Tower crane operators often operate a tower crane with blind spots. To solve this problem, video camera systems and anti-collision systems are often deployed. However, the current video camera systems do not provide accurate distance and understanding of the crane's surroundings. A collision-detection system provides location information only as numerical data. This study introduces a newly developed tower crane navigation system that provides three-dimensional information about the building and surroundings and the position of the lifted object in real time using various sensors and a building information modeling (BIM) model. The system quality was evaluated in terms of two aspects, ease of use and usefulness, based on the Technology Acceptance Model (TAM) theory. The perceived ease of use of the system was improved from the initial 3.2 to 4.4 through an iterative design process. The tower crane navigation system was deployed on an actual construction site for 71 days, and the use patterns were video recorded. The results clearly indicated that the tower crane operators relied heavily on the tower crane navigation system during blind lifts (93.33%) compared to the text-based anti-collision system (6.67%).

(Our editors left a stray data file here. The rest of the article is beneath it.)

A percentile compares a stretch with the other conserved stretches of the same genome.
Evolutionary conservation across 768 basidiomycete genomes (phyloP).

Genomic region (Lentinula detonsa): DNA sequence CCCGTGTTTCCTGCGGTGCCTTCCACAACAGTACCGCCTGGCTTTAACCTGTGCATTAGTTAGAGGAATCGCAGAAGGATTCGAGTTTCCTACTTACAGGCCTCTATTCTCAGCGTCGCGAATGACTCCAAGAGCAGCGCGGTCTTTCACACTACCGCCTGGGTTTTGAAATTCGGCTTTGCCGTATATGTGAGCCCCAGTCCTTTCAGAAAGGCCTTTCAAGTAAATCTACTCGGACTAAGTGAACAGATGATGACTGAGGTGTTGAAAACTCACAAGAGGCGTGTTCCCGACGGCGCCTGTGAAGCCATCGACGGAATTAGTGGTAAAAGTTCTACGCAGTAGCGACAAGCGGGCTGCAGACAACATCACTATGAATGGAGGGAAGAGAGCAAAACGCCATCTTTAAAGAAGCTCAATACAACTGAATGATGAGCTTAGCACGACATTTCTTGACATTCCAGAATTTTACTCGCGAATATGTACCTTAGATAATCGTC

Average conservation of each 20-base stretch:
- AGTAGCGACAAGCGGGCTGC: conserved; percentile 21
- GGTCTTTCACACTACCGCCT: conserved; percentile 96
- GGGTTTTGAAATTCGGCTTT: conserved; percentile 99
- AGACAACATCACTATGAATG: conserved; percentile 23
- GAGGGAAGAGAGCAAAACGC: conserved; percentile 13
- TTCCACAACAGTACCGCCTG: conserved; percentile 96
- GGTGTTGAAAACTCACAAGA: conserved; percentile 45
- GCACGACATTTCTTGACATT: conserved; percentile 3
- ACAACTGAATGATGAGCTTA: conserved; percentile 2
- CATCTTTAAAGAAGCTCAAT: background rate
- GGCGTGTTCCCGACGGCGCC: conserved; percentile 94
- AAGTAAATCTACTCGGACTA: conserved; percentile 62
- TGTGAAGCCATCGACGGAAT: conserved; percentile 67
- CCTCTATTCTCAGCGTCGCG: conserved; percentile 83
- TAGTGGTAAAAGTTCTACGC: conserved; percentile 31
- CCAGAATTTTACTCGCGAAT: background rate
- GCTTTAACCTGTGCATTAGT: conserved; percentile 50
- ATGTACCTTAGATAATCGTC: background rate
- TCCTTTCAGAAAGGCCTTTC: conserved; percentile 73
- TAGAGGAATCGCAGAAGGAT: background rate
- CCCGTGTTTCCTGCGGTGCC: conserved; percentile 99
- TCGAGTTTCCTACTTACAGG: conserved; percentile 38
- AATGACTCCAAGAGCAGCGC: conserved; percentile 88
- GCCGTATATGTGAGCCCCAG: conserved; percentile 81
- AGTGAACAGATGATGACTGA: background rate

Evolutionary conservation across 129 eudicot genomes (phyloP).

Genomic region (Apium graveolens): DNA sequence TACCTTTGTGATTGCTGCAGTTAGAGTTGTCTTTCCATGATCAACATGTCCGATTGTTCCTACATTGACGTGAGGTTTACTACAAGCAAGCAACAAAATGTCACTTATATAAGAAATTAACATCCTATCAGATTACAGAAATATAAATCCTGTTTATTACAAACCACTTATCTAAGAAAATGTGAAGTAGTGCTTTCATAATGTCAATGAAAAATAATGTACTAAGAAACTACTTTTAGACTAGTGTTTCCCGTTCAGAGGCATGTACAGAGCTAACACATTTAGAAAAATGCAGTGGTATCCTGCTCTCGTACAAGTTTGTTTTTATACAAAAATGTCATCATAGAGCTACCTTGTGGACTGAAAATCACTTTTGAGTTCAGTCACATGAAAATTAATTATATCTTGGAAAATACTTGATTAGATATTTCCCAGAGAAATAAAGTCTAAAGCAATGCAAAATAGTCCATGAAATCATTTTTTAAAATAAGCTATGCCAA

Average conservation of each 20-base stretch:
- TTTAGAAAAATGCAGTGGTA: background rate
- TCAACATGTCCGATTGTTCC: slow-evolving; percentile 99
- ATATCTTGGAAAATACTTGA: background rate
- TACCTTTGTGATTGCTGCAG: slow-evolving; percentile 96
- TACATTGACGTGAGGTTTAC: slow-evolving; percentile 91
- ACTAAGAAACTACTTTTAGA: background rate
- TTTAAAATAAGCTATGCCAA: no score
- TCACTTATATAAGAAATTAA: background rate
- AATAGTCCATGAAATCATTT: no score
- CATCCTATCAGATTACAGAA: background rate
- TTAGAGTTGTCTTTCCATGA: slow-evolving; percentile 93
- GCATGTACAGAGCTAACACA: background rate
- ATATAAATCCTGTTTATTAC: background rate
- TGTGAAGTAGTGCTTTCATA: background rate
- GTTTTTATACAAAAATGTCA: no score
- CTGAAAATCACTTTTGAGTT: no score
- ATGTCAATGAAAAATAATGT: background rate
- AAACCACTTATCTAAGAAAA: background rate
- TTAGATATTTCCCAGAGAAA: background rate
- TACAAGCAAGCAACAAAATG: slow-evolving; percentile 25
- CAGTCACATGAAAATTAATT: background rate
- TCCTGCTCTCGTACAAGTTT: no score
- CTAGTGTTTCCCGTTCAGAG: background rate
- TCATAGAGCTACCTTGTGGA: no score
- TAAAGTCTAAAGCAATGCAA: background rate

Bibliographical noteFunding Information:
The experiments were conducted on the actual construction site of a research building on a university campus. The construction costs were partially funded by our research project. The building was a seven-story steel-framed building. A single tower crane was deployed, and the site was fenced. The following sections describe the user experiments for perceived ease of use and then perceived usefulness.
All Science Journal Classification (ASJC) codes
- Control and Systems Engineering
- Civil and Structural Engineering
- Building and Construction